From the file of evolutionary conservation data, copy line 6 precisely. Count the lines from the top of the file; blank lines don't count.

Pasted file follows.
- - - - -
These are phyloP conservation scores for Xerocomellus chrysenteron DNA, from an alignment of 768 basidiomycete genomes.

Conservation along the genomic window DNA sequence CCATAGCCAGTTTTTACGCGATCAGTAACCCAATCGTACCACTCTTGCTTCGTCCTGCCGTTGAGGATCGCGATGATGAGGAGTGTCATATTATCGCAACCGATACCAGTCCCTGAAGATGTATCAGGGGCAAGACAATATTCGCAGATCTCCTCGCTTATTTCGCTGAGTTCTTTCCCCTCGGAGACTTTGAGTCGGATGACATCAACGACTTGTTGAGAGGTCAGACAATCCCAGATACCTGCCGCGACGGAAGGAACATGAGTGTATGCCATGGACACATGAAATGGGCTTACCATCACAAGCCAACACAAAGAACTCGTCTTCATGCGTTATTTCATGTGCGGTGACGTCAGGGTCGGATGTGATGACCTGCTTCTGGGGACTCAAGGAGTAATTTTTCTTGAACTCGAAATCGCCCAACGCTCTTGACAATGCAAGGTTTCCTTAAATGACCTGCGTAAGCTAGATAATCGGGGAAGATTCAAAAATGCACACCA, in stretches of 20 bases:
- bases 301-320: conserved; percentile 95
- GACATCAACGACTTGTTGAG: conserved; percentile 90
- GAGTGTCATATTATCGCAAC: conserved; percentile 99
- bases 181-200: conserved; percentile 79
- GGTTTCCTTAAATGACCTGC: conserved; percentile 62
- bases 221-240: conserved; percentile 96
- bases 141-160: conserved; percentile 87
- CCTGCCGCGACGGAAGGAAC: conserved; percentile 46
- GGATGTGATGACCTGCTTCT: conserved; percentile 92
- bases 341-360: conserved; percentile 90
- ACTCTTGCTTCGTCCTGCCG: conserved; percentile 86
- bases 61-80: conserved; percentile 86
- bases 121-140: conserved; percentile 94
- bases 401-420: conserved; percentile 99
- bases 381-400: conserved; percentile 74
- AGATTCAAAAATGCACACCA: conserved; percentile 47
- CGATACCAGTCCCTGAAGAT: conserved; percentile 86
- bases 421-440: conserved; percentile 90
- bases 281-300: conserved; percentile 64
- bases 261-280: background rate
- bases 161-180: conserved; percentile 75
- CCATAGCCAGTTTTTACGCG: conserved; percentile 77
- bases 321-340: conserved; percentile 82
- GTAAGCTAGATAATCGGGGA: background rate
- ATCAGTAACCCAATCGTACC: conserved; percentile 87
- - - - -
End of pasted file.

- bases 181-200: conserved; percentile 79